Queries

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Queries Powered By Docstoc
					                About Queries
• Query represents a question and an answer
   – Developed using design grid in Query window
   – Answer is displayed in Results table that contains
     records that satisfy criteria specified in query
• Use queries to select records (Select Query)
• Use queries to Update records (Action Queries)
• Use results of queries to generate reports and
  forms
               Select Query
• A query that searches the underlying table
  to retrieve the data that satisfies the query
                  Queries
• View some or all of the fields for selected
  records
• sort the data.
• select specific records from a table (or
  several tables) that meet certain criteria
• perform calculations to display data not
  stored in the underlying tables
           Creating Queries
• Use Simple Query Wizard
  – Make very basic queries based on one table
• Design your own with Query By Example
  (QBE) grid
                  Results Table
• Result of query stored in a Results Table
  (Dynaset)
   – Results Table contains records that satisfy criteria
     specified in query grid
   – Temporary Table – deleted when Results table is closed
• Acts like a table
   – Enables you to enter new record
   – modify or delete existing records
   – Any changes made in the Results Table are
     automatically reflected in the underlying table
              Query Window
• Design View – used to create a query
  – Field List- contains the list of fields from the
    tables from which the query will be based
  – Query Grid- contains specifications for the
    query
• Datasheet View –displays the results of
  running the query (Results Table)
               Query Grid
• Field Row- displays field names displayed
  in query results
• Sort Row- enables you to sort fields in
  ascending or descending order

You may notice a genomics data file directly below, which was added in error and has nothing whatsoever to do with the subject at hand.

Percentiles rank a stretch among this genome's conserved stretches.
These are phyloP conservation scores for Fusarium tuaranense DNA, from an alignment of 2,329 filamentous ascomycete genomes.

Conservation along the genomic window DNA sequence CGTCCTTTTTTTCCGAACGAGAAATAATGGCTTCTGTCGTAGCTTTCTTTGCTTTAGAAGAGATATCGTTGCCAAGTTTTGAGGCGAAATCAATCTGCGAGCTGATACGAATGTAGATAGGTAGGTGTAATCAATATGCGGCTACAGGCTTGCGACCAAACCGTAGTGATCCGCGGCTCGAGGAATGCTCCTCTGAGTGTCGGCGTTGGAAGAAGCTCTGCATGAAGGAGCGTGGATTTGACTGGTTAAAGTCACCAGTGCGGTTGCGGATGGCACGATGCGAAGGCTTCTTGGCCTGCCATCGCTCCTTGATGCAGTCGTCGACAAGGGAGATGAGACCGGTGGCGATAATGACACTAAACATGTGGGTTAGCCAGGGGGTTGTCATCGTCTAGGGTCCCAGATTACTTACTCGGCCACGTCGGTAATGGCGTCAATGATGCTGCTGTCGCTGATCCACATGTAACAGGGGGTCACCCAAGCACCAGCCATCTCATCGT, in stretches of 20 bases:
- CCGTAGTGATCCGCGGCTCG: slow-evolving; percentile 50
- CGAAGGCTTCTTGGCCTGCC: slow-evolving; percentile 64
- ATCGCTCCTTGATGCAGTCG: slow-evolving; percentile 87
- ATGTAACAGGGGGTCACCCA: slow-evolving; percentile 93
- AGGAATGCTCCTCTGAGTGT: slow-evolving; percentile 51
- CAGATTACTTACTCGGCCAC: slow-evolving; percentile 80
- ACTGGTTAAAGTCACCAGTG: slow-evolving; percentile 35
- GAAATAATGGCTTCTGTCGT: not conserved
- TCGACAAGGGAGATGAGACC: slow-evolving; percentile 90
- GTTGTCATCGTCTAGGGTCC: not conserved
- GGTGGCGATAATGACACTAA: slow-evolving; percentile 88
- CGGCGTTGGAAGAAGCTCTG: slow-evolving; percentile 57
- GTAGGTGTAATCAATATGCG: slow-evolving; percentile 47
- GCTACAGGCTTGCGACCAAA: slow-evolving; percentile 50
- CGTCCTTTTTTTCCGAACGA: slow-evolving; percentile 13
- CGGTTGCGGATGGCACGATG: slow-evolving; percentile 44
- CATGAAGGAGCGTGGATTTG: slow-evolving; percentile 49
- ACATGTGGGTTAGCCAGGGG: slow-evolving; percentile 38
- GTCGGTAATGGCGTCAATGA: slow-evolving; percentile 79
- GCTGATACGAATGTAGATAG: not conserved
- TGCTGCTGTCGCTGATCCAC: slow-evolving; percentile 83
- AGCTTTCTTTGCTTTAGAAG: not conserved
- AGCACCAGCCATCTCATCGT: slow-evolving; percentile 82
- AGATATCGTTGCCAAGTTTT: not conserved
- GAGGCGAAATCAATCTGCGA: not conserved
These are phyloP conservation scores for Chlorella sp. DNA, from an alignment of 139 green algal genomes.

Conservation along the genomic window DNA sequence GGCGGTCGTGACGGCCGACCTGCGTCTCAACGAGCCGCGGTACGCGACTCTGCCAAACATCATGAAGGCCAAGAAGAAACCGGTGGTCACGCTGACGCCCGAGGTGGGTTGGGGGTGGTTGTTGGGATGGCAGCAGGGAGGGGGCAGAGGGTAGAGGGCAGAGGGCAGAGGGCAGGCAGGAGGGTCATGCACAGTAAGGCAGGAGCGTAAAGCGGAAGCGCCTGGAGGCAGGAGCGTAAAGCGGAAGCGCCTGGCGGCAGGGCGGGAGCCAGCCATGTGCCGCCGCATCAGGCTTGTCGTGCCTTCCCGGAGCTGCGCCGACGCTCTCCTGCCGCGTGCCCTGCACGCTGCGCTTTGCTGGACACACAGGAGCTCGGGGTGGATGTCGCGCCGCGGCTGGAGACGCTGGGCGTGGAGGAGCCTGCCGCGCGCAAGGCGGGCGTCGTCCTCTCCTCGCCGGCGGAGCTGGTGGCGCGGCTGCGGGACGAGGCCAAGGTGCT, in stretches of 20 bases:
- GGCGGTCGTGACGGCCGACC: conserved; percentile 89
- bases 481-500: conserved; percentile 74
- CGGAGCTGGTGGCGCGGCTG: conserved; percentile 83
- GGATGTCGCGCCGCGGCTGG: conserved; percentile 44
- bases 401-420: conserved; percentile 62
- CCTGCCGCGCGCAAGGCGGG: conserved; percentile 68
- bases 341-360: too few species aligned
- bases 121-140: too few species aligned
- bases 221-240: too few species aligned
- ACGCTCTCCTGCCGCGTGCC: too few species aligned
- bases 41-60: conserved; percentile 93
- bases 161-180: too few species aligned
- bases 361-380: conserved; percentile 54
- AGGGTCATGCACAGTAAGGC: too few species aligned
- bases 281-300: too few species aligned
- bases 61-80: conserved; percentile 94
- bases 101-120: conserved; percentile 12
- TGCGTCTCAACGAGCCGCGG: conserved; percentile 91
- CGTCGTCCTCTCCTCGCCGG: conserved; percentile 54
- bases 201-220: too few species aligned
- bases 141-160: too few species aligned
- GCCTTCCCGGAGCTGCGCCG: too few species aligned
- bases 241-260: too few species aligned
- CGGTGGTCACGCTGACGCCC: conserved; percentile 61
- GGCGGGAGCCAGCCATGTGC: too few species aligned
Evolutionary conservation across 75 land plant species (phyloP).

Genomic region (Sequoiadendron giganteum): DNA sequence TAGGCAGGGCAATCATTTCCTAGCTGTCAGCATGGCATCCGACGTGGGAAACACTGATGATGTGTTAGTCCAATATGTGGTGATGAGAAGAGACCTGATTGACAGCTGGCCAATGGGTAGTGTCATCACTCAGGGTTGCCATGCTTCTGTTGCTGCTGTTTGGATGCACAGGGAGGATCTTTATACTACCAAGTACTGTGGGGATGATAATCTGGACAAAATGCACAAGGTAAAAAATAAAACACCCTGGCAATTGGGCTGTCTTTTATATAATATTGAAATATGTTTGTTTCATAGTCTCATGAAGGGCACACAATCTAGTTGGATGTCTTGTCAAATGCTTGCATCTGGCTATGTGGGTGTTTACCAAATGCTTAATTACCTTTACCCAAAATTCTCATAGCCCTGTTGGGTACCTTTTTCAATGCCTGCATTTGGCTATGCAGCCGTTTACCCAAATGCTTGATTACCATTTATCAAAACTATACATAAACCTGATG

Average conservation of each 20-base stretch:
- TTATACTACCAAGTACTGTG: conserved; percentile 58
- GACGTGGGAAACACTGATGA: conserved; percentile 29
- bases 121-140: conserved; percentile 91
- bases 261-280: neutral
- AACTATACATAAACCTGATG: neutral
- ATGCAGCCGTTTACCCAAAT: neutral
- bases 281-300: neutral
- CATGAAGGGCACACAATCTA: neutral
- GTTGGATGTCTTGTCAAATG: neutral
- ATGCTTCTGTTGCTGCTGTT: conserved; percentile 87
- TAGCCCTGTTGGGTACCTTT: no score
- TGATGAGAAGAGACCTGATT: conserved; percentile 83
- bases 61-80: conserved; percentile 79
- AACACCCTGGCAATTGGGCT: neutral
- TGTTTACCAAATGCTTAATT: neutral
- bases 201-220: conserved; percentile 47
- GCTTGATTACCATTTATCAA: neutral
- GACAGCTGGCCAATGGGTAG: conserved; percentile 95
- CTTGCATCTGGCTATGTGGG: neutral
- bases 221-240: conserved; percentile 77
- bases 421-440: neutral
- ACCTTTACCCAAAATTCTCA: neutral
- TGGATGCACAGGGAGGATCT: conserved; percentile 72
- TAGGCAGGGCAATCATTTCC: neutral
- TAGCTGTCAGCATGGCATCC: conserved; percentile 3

• Show Row – controls whether or not the
  field is displayed in the Results Table
• Criteria Row – determines the records to be
  selected
               Query Grid
• Moving a field to a different location
• Saving and Naming the Query
     Defining Record Selection
              Criteria
• Specify a condition as part of the query in the
  Criteria row of the Design Grid
• A condition is a criterion or rule that determines
  which records are selected
• Conditions usually consists of a comparison
  operator and a value
   – e.g. =“Grand Rapids” or >12
• A Comparison operator asks Access to compare
  values of a database field to the condition for each
  record in the query and display the records for
  which the condition is true
       Comparison Operators
Operator    Meaning           Example
=           Equal to          “Acc”
                              5
<           Less than         <100
<=          Less than or      <=100
            equal to
>           Greater than      >100
>=          Greater than or   >=100
            equal to
<>          Not equal to      < >”Acc”
           Special Operators
Operator      Meaning            Example

Like          Compares string    Like “SM*”
              expression to      Like “H?ll”
              pattern
Between       Finds a range of   Between 21 And
              values             65
Is Null       Finds null value   Is Null
               Entering Criteria
• Text fields enclosed in Quotes
• Number or Currency entered as digits with or
  without decimal point. No commas or $ allowed
• Dates enclosed in pound sign (#)
• Use Yes (true) or No (false) for Yes/No
• Wild Cards allow you to search for pattern within
  a Text field
   – * (asterisk) stands for any number of characters
   – ? Stands for a single character in the same position as
     question mark
    Multiple Selection Criteria
• Use Logical operators to combine two or
  more conditions
  – List all faculty hired after 1990 who are Full
    professors
  – List all students who are either Finance,
    Accounting, or Marketing majors
           Logical Operators
Operator      Meaning          Example

And           All conditions    Add criteria on
              must be true      same row
                                “CA”       >100
OR            At least one      “CA” or “NY”
              condition is true or “AZ”
NOT           Negates logical Not (“AZ” or
                expression    “CA”)
       AND Logical Operator